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Daly has the last laugh

THE team talk delivered by honorary Yorkshire skipper John Daly in the second running of the War of the Roses couldn’t stop the trophy heading back over the Pennines.

Addressing his troops from the balcony of the Moor Allerton clubhouse the two-time major winner told them in true tongue in cheek Wild Thing fashion: “Let’s get drunk, play fast and if you can cheat and not get caught, do it. We can win this thing!”

All this while Lancashire captain Paul Scholes was nonchalantly stroking away on the putting green below.

The speech left many of his team slightly bemused including former Huddersfield Giant Eorl Crabtree, who was one of several celebrities representing the Tykes. Big Eorl said: “I’ve heard some team talks in my time but never one like that!”

Some took their captain literally, helping themselves to a large Langton’s G&T at the free gin bar as they headed for the shotgun start. Equally flummoxed were his play ing partners for the front nine as music lover Daly fired up the speaker loaded into his golf cart and played his favourite country and western songs for the rest of the round – at volume.

He had also loaded a man-sized cooler containing everything from packs of Marlboros to diet coke and pills for “everything from diabetes to arthritis”. Never a dull day with Daly.

JD played out his grip it and rip it approach to the letter, admonishing his caddie and business manager in Europe Simon Hurd when he wouldn’t let him hit driver on every hole. But he did reduce many of the par 4s to a drive and a flick including one prodigious tee shot which landed pin high on the 381 yard 16th.

He also loved the short 17th making two 2s as the amateurs took on Ladies European Tour player Sophie Walker in a ‘beat the pro’ shoot-out.

However, Daly was limping heavily due to osteo-arthritis in his right knee by the end. It is likely to rule him out of the Open Championship at Royal Portrush later this month, as the R&A won’t give him a buggy.

“I might walk 9 holes and see how hard the course is on me physically but I’m 80% sure I won’t there. My knee is just too bad but they want to wait another three years before they replace it as at 53, they say I’m too young.”

First in driving distance for years on the PGA Tour Daly attributes his trademark long backswing to starting out at 4 using a men’s set of clubs. “I had a set of MacGregor Jack Nicklaus clubs and they were so long and heavy that I almost used to hit the ground on my backswing. Dad wanted to cut them down but I wouldn’t let him.”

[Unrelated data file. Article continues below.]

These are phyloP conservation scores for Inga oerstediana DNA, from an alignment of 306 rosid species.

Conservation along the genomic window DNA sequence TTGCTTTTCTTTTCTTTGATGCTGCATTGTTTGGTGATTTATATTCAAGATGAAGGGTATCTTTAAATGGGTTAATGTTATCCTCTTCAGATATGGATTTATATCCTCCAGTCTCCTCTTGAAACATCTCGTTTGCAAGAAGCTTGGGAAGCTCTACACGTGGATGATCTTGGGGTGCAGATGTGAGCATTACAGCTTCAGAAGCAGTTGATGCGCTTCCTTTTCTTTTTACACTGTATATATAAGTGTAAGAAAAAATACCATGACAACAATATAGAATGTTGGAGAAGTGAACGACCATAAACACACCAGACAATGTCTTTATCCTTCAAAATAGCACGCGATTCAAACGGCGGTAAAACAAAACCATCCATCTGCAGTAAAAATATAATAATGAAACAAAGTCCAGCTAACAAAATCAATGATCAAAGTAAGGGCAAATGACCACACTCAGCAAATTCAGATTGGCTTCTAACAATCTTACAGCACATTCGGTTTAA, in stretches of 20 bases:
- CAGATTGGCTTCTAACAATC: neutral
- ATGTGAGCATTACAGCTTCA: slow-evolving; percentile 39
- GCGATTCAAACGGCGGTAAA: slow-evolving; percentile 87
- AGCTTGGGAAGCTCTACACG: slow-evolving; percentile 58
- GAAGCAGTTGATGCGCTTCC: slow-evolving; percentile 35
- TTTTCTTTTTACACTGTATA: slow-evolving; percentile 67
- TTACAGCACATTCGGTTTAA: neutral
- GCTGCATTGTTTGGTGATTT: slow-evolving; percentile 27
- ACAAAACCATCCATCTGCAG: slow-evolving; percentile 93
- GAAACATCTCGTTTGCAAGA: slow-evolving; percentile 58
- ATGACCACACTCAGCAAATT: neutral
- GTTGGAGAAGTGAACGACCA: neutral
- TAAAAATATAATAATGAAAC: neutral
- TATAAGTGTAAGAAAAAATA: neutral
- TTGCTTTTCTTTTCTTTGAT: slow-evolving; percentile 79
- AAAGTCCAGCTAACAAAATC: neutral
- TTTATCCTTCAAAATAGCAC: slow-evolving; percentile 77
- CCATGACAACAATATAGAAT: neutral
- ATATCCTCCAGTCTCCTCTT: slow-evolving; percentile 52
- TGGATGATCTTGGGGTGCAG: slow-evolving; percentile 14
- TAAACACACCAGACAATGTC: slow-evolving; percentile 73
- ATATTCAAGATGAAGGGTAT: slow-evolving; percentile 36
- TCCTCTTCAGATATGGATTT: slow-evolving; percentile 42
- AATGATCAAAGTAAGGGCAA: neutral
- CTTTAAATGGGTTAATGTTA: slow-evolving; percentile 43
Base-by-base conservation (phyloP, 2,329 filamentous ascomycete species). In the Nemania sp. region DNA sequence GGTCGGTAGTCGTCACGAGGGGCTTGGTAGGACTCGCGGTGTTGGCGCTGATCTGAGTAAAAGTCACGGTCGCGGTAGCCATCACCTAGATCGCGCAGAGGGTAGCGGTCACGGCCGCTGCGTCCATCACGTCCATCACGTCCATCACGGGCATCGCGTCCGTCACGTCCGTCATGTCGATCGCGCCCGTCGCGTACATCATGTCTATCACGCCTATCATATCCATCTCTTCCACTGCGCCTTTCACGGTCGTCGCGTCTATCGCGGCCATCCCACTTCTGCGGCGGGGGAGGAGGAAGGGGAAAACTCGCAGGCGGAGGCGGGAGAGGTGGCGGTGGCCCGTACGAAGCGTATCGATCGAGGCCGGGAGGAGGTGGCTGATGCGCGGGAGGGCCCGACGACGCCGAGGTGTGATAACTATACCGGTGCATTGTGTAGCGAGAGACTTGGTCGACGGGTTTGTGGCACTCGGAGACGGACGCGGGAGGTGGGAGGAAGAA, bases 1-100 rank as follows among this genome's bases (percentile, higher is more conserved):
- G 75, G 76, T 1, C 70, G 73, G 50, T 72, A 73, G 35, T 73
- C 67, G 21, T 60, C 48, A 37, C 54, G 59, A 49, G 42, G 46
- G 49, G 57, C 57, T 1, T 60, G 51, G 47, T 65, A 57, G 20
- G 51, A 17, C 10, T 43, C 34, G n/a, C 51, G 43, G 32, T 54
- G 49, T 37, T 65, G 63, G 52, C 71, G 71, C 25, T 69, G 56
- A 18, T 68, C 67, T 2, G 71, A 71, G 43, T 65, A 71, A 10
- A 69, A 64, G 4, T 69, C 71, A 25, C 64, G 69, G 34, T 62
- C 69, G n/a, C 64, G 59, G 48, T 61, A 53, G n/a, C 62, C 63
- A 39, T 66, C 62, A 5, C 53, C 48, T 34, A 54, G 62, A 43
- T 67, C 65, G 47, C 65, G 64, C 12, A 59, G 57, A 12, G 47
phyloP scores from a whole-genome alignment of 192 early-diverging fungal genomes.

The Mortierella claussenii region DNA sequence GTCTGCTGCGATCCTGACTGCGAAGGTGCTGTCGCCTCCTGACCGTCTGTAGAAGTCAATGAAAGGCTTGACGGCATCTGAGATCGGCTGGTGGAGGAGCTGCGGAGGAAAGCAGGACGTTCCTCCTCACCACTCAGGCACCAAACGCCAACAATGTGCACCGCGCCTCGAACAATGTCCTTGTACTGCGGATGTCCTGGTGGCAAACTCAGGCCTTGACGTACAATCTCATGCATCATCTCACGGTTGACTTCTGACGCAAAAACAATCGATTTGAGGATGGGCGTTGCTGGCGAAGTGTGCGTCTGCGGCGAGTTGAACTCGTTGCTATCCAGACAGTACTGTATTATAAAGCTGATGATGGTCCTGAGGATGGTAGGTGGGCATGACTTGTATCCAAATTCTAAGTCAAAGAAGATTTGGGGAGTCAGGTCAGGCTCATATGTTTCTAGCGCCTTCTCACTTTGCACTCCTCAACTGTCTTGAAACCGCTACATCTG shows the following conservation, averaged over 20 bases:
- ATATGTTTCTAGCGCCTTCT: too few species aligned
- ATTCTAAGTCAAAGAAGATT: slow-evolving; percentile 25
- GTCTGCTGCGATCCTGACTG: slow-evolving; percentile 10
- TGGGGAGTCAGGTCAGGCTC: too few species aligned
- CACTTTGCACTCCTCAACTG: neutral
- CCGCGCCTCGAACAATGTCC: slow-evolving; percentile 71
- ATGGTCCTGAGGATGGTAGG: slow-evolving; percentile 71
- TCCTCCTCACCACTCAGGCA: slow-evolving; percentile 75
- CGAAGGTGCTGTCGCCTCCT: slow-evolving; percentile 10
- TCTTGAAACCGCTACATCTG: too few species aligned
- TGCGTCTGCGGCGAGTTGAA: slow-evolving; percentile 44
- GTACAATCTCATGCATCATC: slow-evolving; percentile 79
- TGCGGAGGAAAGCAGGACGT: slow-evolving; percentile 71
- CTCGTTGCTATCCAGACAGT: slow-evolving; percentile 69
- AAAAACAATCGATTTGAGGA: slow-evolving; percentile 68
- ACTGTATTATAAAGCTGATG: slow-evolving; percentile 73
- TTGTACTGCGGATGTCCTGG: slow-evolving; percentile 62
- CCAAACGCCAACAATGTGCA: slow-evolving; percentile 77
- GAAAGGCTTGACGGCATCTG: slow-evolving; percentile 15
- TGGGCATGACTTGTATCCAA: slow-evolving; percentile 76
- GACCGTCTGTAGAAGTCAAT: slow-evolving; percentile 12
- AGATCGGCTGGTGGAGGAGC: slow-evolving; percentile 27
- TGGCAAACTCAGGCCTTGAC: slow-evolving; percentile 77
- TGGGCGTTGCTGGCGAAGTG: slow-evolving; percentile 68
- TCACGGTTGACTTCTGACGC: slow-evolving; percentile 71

His first appearance in a major was aged 19-year-old in the US Open at Shinnecock Hills where he shot 88 in the second round to miss the cut. But he made the most of his next opportunity when Nick Price’s wife went into labour on the eve of the 1991 PGA Championship. Daly was 9th reserve but they couldn’t contact any of the eight in front of him. He won.

“That week was a blur. I drove all night to get to Crooked Stick for my tee time and didn’t even have a practice round. It really did not sink in until the week after.”

His next major win was his most memorable. “As a kid I dreamed of winning the Open. Nicklaus said that if you win the Open at St Andrews you have done it all and that’s the way I look at it. Very special.”

Long John is the only two- time major winner not to have played in the Ryder Cup. “They picked their buddies back then. Colin Montgomerie said he would have picked me had I been from this side of the pond. The Europeans make it fun. I would love to captain the Europeans.”

Over 180 guests enjoyed dinner followed by a Q&A with former snooker star Willie Thorne. “I was big in the 70’s,” said Thorne upon introducing himself. “Well that’s just great because we’ve both got great futures behind us,” was Daly’s riposte.

It’s well documented that both men liked to have more than the odd flutter. Daly’s net gambling losses from 1991-2007 totalled about $55 million.

He recalled a night gambling in Vegas with Greg Norman’s pal Australian media mogul Kerry Packer.

“I was doing well and cashed out for $186,000 that night but Kerry was in the hole for $8.2 million. Holy sh*t. Greg turned to me, winked and said “come back tomorrow night”. After an hour Kerry was winning so much, he had tipped the croupier $2.8 million dollars and when he finally went to the cage the casino owed him $52 million. He closed them down that night.”

Long John rounded off the evening with an impromptu rendering of his own song “I Hit it Hard”. A musician of some note with a collection of over 80 guitars, he said: “I lived in Memphis for 19 years and along with winning the Open my goal in life was to meet BB King and I would go into the studio he worked in every Tuesday on the way to the airport to fly to tournaments in the hope I might catch him.” He finally did and one of BB’s autographed guitars has pride of place in his music room at his home in Arkansas. The Red Rose county may have gone home with the spoils but the real winner on the day was children’s hospice Martin House. “It’s been nice to make some sweet music today for the folks at Martin House. God bless them,” said Daly.

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